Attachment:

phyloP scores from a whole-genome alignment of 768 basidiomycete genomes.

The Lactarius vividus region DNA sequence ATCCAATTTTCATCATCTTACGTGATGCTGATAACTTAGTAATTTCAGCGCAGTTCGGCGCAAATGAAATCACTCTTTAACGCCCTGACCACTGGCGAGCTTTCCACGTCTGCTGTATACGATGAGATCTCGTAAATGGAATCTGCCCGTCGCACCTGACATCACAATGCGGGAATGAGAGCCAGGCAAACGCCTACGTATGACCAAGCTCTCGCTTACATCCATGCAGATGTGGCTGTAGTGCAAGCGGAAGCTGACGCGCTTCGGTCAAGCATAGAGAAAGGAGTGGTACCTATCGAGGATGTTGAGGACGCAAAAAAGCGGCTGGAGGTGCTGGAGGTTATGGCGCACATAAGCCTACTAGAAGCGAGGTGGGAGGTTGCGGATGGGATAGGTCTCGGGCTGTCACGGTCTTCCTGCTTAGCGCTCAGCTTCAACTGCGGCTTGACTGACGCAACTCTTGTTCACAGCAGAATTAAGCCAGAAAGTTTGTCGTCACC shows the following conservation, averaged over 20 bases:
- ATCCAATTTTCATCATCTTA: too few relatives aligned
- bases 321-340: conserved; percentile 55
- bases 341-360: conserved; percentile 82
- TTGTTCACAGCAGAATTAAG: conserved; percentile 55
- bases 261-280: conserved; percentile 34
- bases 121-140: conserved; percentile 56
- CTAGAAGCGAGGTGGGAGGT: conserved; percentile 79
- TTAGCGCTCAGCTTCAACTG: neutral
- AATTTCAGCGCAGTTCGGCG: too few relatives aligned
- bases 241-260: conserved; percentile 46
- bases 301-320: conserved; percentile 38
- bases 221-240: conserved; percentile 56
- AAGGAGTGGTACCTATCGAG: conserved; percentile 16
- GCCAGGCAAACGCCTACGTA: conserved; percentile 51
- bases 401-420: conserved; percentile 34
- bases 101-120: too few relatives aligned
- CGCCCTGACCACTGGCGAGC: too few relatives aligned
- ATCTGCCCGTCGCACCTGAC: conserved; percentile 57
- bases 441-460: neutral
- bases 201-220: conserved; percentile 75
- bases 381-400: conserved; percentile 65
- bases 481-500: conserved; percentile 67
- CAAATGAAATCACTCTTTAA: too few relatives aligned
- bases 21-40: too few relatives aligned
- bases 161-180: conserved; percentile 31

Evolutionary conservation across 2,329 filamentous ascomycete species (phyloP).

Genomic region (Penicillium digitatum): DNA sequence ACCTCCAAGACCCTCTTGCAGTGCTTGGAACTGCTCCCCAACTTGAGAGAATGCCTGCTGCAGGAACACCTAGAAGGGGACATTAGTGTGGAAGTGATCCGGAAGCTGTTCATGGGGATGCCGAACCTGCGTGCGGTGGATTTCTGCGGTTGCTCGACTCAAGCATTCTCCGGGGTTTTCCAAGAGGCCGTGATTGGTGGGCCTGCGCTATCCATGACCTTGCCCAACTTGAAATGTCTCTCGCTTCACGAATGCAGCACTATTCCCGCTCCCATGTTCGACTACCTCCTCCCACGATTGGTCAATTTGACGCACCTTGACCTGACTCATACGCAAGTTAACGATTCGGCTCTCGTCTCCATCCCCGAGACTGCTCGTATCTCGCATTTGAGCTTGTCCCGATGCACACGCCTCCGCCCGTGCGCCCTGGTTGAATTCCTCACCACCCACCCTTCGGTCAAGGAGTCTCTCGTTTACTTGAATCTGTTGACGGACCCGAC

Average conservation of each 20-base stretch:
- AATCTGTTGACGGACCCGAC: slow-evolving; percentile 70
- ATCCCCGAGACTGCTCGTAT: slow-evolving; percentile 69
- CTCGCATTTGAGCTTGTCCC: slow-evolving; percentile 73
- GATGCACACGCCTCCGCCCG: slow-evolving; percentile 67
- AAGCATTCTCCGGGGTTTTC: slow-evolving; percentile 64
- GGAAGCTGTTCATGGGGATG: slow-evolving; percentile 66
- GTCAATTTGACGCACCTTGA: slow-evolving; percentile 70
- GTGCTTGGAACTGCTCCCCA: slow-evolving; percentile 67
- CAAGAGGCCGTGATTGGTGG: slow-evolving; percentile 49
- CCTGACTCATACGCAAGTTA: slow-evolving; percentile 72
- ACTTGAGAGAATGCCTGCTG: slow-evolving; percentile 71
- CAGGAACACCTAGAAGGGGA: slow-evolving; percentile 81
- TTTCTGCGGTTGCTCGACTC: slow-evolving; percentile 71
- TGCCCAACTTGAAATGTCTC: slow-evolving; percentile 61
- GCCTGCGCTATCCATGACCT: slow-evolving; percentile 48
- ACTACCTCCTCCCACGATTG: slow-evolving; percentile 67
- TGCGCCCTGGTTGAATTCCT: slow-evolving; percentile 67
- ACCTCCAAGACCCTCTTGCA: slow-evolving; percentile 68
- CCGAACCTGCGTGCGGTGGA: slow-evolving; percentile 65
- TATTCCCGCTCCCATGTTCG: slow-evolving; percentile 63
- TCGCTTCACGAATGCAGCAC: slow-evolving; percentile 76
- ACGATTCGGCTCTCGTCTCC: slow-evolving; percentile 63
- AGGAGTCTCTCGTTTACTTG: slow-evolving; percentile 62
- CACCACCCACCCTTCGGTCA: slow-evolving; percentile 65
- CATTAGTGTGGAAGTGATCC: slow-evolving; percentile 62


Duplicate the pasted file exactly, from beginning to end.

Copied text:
phyloP scores from a whole-genome alignment of 768 basidiomycete genomes.

The Lactarius vividus region DNA sequence ATCCAATTTTCATCATCTTACGTGATGCTGATAACTTAGTAATTTCAGCGCAGTTCGGCGCAAATGAAATCACTCTTTAACGCCCTGACCACTGGCGAGCTTTCCACGTCTGCTGTATACGATGAGATCTCGTAAATGGAATCTGCCCGTCGCACCTGACATCACAATGCGGGAATGAGAGCCAGGCAAACGCCTACGTATGACCAAGCTCTCGCTTACATCCATGCAGATGTGGCTGTAGTGCAAGCGGAAGCTGACGCGCTTCGGTCAAGCATAGAGAAAGGAGTGGTACCTATCGAGGATGTTGAGGACGCAAAAAAGCGGCTGGAGGTGCTGGAGGTTATGGCGCACATAAGCCTACTAGAAGCGAGGTGGGAGGTTGCGGATGGGATAGGTCTCGGGCTGTCACGGTCTTCCTGCTTAGCGCTCAGCTTCAACTGCGGCTTGACTGACGCAACTCTTGTTCACAGCAGAATTAAGCCAGAAAGTTTGTCGTCACC shows the following conservation, averaged over 20 bases:
- ATCCAATTTTCATCATCTTA: too few relatives aligned
- bases 321-340: conserved; percentile 55
- bases 341-360: conserved; percentile 82
- TTGTTCACAGCAGAATTAAG: conserved; percentile 55
- bases 261-280: conserved; percentile 34
- bases 121-140: conserved; percentile 56
- CTAGAAGCGAGGTGGGAGGT: conserved; percentile 79
- TTAGCGCTCAGCTTCAACTG: neutral
- AATTTCAGCGCAGTTCGGCG: too few relatives aligned
- bases 241-260: conserved; percentile 46
- bases 301-320: conserved; percentile 38
- bases 221-240: conserved; percentile 56
- AAGGAGTGGTACCTATCGAG: conserved; percentile 16
- GCCAGGCAAACGCCTACGTA: conserved; percentile 51
- bases 401-420: conserved; percentile 34
- bases 101-120: too few relatives aligned
- CGCCCTGACCACTGGCGAGC: too few relatives aligned
- ATCTGCCCGTCGCACCTGAC: conserved; percentile 57
- bases 441-460: neutral
- bases 201-220: conserved; percentile 75
- bases 381-400: conserved; percentile 65
- bases 481-500: conserved; percentile 67
- CAAATGAAATCACTCTTTAA: too few relatives aligned
- bases 21-40: too few relatives aligned
- bases 161-180: conserved; percentile 31

Evolutionary conservation across 2,329 filamentous ascomycete species (phyloP).

Genomic region (Penicillium digitatum): DNA sequence ACCTCCAAGACCCTCTTGCAGTGCTTGGAACTGCTCCCCAACTTGAGAGAATGCCTGCTGCAGGAACACCTAGAAGGGGACATTAGTGTGGAAGTGATCCGGAAGCTGTTCATGGGGATGCCGAACCTGCGTGCGGTGGATTTCTGCGGTTGCTCGACTCAAGCATTCTCCGGGGTTTTCCAAGAGGCCGTGATTGGTGGGCCTGCGCTATCCATGACCTTGCCCAACTTGAAATGTCTCTCGCTTCACGAATGCAGCACTATTCCCGCTCCCATGTTCGACTACCTCCTCCCACGATTGGTCAATTTGACGCACCTTGACCTGACTCATACGCAAGTTAACGATTCGGCTCTCGTCTCCATCCCCGAGACTGCTCGTATCTCGCATTTGAGCTTGTCCCGATGCACACGCCTCCGCCCGTGCGCCCTGGTTGAATTCCTCACCACCCACCCTTCGGTCAAGGAGTCTCTCGTTTACTTGAATCTGTTGACGGACCCGAC

Average conservation of each 20-base stretch:
- AATCTGTTGACGGACCCGAC: slow-evolving; percentile 70
- ATCCCCGAGACTGCTCGTAT: slow-evolving; percentile 69
- CTCGCATTTGAGCTTGTCCC: slow-evolving; percentile 73
- GATGCACACGCCTCCGCCCG: slow-evolving; percentile 67
- AAGCATTCTCCGGGGTTTTC: slow-evolving; percentile 64
- GGAAGCTGTTCATGGGGATG: slow-evolving; percentile 66
- GTCAATTTGACGCACCTTGA: slow-evolving; percentile 70
- GTGCTTGGAACTGCTCCCCA: slow-evolving; percentile 67
- CAAGAGGCCGTGATTGGTGG: slow-evolving; percentile 49
- CCTGACTCATACGCAAGTTA: slow-evolving; percentile 72
- ACTTGAGAGAATGCCTGCTG: slow-evolving; percentile 71
- CAGGAACACCTAGAAGGGGA: slow-evolving; percentile 81
- TTTCTGCGGTTGCTCGACTC: slow-evolving; percentile 71
- TGCCCAACTTGAAATGTCTC: slow-evolving; percentile 61
- GCCTGCGCTATCCATGACCT: slow-evolving; percentile 48
- ACTACCTCCTCCCACGATTG: slow-evolving; percentile 67
- TGCGCCCTGGTTGAATTCCT: slow-evolving; percentile 67
- ACCTCCAAGACCCTCTTGCA: slow-evolving; percentile 68
- CCGAACCTGCGTGCGGTGGA: slow-evolving; percentile 65
- TATTCCCGCTCCCATGTTCG: slow-evolving; percentile 63
- TCGCTTCACGAATGCAGCAC: slow-evolving; percentile 76
- ACGATTCGGCTCTCGTCTCC: slow-evolving; percentile 63
- AGGAGTCTCTCGTTTACTTG: slow-evolving; percentile 62
- CACCACCCACCCTTCGGTCA: slow-evolving; percentile 65
- CATTAGTGTGGAAGTGATCC: slow-evolving; percentile 62